Louisville grapples with aftermath of violent week

Louisville grapples with aftermath of violent week
Chief Conrad addressed the media after a surge in violence. (Source: Greg Schapker/WAVE 3 News)
Chief Conrad addressed the media after a surge in violence. (Source: Greg Schapker/WAVE 3 News)
Louisville Metro police were called to the 1000 block of S. Hancock St. around 3:45 p.m. (Source: Steven Richard, WAVE 3 News)
Louisville Metro police were called to the 1000 block of S. Hancock St. around 3:45 p.m. (Source: Steven Richard, WAVE 3 News)

LOUISVILLE, KY (WAVE) - The shootings started on Tuesday on Camp Street. The second on Jacob, then on Hancock and Friday on M Street. Five people are now dead, killed in four days.

"It's ridiculous," said LaNesha Harris, the mother of the 14-year-old killed Wednesday night.

So what is Louisville going to do? Friday, LMPD Chief Steve Conrad stepped up, promising to beef up patrols in problem areas while blaming drugs and  gangs.

"We will continue to be hesitant to label any situation as gang-related because at times I believe it oversimplifies the terrible situation," he said.

Just one hour after the press conference another group was trying to make their voices heard.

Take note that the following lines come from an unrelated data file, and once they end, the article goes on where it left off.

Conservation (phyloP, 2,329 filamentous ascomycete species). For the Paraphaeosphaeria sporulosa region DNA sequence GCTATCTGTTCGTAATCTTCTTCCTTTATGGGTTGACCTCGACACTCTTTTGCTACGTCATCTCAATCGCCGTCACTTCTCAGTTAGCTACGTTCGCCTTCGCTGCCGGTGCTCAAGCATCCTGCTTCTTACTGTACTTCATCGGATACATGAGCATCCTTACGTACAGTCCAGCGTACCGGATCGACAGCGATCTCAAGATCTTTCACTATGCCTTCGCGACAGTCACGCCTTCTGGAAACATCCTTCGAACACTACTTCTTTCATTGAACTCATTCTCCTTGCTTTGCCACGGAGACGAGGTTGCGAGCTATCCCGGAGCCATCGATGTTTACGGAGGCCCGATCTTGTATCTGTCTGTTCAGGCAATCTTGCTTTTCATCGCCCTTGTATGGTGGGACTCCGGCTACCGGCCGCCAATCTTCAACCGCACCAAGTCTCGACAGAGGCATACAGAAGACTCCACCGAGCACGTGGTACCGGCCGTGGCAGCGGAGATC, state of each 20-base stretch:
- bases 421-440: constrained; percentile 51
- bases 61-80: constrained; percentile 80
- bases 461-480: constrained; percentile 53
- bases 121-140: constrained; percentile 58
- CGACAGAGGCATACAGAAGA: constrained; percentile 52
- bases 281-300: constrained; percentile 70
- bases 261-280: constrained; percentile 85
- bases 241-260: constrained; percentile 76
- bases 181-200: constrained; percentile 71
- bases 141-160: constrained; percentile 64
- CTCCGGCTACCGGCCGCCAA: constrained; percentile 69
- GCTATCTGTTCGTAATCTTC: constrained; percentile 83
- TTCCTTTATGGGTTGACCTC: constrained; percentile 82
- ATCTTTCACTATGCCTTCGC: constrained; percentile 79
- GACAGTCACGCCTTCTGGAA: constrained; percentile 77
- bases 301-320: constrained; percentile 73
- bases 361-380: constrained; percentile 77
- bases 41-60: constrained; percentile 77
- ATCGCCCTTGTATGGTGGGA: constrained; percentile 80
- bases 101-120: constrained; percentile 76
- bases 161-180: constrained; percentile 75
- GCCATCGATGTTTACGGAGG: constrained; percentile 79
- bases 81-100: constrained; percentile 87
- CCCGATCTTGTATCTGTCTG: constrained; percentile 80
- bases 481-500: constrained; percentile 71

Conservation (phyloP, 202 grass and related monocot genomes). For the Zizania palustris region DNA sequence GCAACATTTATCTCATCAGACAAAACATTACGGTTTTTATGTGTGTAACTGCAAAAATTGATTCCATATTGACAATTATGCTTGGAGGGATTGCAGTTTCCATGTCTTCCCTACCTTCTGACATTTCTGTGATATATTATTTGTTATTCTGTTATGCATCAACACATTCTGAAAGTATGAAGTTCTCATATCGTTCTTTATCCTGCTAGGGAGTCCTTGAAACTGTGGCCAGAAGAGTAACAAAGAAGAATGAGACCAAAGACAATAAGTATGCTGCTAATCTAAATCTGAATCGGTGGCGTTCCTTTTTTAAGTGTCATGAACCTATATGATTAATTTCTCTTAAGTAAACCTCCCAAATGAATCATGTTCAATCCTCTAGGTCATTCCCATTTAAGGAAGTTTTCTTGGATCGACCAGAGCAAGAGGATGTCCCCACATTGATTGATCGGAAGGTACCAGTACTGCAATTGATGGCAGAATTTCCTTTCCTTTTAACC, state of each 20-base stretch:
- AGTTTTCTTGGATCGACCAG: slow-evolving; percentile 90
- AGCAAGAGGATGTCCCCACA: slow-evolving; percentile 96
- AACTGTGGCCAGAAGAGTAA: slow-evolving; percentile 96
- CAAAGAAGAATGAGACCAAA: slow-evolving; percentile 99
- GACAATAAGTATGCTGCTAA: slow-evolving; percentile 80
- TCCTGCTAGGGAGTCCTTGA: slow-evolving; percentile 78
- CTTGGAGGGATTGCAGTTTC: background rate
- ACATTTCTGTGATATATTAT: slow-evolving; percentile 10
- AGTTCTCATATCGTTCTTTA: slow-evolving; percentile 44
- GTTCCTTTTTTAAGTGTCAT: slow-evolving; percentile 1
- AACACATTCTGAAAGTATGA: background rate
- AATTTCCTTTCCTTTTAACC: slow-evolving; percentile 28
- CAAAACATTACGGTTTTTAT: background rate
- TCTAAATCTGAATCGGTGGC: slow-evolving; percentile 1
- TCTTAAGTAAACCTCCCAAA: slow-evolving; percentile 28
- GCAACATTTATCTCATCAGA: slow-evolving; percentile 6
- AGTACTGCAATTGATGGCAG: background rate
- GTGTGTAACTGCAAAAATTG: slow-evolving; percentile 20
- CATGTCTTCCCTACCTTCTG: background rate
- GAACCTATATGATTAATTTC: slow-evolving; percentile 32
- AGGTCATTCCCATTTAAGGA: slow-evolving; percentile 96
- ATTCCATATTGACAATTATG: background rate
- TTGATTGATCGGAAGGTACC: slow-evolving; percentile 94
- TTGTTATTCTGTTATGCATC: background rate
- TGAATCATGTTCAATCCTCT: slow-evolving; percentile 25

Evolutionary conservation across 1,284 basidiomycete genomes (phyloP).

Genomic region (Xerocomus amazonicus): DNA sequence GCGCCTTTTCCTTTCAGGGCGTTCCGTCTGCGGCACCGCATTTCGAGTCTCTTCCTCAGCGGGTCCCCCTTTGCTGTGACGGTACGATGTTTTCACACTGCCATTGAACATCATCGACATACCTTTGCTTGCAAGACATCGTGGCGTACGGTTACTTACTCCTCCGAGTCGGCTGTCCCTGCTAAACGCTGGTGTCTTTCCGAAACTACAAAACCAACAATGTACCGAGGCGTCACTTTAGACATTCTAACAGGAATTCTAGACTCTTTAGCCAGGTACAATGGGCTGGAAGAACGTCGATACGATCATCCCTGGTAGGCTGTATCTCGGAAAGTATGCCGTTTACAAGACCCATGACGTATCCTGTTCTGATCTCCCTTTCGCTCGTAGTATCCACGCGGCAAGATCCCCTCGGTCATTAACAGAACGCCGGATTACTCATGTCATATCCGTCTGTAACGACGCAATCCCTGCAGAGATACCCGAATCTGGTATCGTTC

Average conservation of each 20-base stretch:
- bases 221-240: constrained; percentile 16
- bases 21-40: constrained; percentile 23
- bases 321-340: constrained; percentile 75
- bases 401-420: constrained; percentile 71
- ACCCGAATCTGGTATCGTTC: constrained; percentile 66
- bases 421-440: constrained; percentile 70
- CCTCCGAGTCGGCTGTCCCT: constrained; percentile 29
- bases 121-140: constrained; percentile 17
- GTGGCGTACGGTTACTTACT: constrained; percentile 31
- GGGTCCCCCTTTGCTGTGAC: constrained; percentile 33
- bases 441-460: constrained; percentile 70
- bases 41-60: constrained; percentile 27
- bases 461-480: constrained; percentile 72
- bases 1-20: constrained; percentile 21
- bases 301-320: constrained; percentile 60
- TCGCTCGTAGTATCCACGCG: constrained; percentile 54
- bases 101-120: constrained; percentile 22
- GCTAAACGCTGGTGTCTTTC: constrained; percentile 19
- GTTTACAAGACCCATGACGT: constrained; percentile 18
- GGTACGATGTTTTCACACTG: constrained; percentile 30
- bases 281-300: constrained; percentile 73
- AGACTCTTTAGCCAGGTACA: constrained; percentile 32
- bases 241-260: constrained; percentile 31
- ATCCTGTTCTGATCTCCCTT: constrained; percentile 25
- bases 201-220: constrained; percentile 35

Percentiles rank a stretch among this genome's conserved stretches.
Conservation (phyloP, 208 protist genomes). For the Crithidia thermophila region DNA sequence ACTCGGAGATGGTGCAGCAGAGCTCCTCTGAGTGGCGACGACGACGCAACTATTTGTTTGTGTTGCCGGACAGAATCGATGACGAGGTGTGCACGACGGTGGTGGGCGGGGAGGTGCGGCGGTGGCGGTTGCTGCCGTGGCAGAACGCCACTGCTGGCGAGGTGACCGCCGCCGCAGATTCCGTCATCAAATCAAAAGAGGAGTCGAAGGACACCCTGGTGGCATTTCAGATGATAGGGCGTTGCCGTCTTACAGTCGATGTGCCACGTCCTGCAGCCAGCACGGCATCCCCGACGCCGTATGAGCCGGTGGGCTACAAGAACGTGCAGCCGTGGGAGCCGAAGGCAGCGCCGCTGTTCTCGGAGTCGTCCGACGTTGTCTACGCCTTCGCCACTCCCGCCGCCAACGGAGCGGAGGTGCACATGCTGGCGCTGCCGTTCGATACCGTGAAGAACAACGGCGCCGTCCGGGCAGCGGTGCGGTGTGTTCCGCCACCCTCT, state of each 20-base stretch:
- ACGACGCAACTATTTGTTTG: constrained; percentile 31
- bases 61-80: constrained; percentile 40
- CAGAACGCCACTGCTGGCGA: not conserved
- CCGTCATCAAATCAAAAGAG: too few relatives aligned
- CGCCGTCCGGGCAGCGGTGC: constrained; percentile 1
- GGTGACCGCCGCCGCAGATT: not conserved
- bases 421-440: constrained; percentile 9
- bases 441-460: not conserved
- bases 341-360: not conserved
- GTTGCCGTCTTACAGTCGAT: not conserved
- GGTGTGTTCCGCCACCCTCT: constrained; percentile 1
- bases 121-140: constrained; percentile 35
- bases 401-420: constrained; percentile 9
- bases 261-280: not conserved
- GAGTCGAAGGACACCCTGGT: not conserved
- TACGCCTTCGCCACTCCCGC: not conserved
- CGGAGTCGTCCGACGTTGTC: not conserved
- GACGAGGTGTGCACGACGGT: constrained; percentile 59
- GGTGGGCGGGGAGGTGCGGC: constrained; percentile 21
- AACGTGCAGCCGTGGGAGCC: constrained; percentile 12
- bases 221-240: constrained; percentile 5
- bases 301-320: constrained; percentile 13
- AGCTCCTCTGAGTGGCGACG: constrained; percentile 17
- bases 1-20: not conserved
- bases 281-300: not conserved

"We have to stop. We have to stop," Troy Hunt Sr., the father of the murdered teen, Troyvonte Hunt, told us during a peace walk.

"I just lost my baby. Like, he was my last son," the boy's mother said.

Most of those at the peace walk were teens.

"I don't know if it's ever going to end or not. I don't know. I don't know if it's going to end," 16-year-old Kansas Douglas, Hunt's friend said.

She says she knows exactly what goes on around her and tried to help her friend not get wrapped up in it.

"I look at it like, if you do your work, go to school, and do what your supposed to do nothing would be bad in life, nothing would be bad," she said. "And I don't think they understood that."

Douglas now joins many others hoping something will give.

"We all want to make Louisville a safer place," Conrad said. "It's going to take all of us working together to make that happen."

The chief gave specific examples of how everyone can make a difference during the press conference.

First, he said people who witness something or have information about a crime need to speak up and help detectives. He said he understands the fear of retaliation, but said people can call the anonymous tip line at 574-LMPD.

He added that parents can start taking a closer look at what their kids are up to and who they're hanging out with. He said parents should check out their social media accounts and look for pictures depicting any gang signs, guns, or money.

He pointed to resources on LMPD's website to help parents.

Finally, the Chief says all others should consider becoming a youth mentor, because sometimes, he believes, all it takes is someone to provide a helping hand.

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